India & the future of higher education
Of course, the literature on the subject paints a different picture: This is mostly about the future of American Higher Education! The funding follows the same logic - funding technologies and enterprises based on the conversations in the United States.
Implicit in this is the assumption that the United States, the world-dominating civilisation of the moment, represents the peak civilisation, and all the other countries are on a journey - and are at different points - to become more like the United States. Therefore, the future of the future of anything is being more like America.
On the ground, the reality is very different. China has powered its way to global economic top table - and increasingly the academic one too - pragmatically picking and choosing elements of the American model, but steadfastly sticking to its own path. Now India comes to the party, belatedly acknowledging its vast waste of human potential due to failing education (and healthcare), and its government seems to be in a hurry to upend the model of higher education.
This is what it should be: After all, Indians will be the most numerous part (a quarter!) of the global workforce in the next decade. China will age, but India's demographic moment is now. Well-educated Indians will be crucial to the growth and vitality of the world economy. Still a poor country, India is also the testing ground for Higher Education's implied promise - that it can create economic and social mobility - and one that still retains its faith in education's transformational potential.
But it is not just the upside that we should be thinking about: Without the mobility - not just within the Indian society but also global mobility of Indian workers - India can be a demographic time-bomb. With 2.1 million reaching working age every single month, India is where the capitalism's promise of demand-driven growth and democracy's promise of collective foresight will be intensely tested. Big global challenges - rising sea levels, depletion of glaciers supplying drinking water, maintenance of peace when a big power rises, transformation of energy resources - will have to be dealth with, and higher education-powered inventiveness have to power its sustenance. Whether its a homegrown model or an imported one, India is where higher education will have to face its greatest test.
Indian higher education, for almost 75 years since the Independence, carried on the business-as-usual. The handed-down model of colonial higher education was indigenised and expanded; the worshipful mimicry of the western notions of the college was carefully preserved, with twists where needed to accommodate special interests. The idea of trickle-down society trickled down to higher education, with highly selective public institutions at the top producing the fodder for brain-drain and everyone else grinded down to mediocrity by the all-pervasive bureaucratic imagination.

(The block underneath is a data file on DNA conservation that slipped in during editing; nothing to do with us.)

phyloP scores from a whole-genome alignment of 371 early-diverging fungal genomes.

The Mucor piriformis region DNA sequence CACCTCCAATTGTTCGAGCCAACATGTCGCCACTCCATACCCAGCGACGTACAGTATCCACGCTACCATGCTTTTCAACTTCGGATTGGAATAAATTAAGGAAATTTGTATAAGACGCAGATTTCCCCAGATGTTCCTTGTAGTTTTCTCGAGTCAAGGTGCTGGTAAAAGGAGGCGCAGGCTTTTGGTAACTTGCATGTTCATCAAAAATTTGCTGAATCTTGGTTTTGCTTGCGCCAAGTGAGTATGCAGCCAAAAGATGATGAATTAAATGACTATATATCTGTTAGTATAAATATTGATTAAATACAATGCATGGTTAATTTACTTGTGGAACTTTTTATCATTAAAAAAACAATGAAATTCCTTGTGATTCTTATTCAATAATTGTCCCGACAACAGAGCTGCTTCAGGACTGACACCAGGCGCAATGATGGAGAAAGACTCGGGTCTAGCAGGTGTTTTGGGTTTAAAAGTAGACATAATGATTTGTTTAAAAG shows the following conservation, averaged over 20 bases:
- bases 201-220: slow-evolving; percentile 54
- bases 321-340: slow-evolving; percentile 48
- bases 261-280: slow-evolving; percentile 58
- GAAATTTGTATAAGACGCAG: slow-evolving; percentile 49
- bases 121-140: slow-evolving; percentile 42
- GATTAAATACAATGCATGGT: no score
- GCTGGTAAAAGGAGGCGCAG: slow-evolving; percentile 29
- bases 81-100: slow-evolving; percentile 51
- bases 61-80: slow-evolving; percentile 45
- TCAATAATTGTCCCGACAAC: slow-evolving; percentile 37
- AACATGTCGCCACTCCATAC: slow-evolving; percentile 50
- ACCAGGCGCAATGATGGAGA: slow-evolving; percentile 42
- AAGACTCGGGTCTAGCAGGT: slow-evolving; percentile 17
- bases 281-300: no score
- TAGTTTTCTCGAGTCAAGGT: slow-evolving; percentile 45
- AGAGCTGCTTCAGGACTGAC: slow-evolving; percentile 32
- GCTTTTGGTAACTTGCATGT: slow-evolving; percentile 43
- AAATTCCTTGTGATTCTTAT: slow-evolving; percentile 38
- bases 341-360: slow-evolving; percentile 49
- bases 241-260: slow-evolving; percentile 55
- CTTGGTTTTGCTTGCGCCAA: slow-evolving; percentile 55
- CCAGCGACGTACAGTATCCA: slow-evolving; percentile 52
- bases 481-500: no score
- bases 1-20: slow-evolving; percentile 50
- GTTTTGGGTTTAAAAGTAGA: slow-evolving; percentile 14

All attempts to change this model, prompted by the changing economic and technological demand, ended where it started: Abject acceptance of the hierarchy of the global value chain and India's subordinate role to supply the grunt-workers of the twentyfirst century! An elaborate edifice of colleges and universities, mostly privately funded and aimed at land-grab in the literal sense than any intellectual aspiration, sprung up in the service of mediocratic society. At a point around 2010, 10 new colleges were being founded in India with 5,000 new seats, though the lack of generally educated population meant that most colleges did neither have students nor anyone to teach them. As one thing begets another, the number of PhDs magically shot up at some point around 2015, alongwith well-publicised cases of doctorate-for-sale, useless journals and even fake conferences. The overall student numbers grew only slowly and that too in urban centers rather than inland, and the graduate disenchantment became all too prevalent for anyone to miss it. Even before the pandemic hit, higher education failed in India.
There are many policy failures in this story, but most crucially, just as technological progress was making average redundant, the overarching goal of Indian higher education was to produce average students who would go on to become compliant workers. This colonial cage of the mind was totally out of sync with a young aspirational irreverent country, only somewhat kept in its place by the degree-fetish instilled in the mind of Indian middle classes for almost two centuries. For Indian academic entrepreneurs, college was meant nothing more than diploma mills, and all the global chatter about productivity or purpose did not even make a dent.
All this sets up the post-pandemic test, as the bottom-drawer of the global value chain becomes crowded and the young India becomes restless, the question of higher education appears crucial and urgent. The challenge of higher education, one should remember, is not whether someone will do it through a screen or in a classroom; the bigger question is if future societies will continue to keep faith in college and which outcomes would it deliver. The excesses of easy-money fuelled valuation game would fade from popular memory in the next few months, but the choices being made today in India would have real implications what higher education would be twenty to thirty years from now.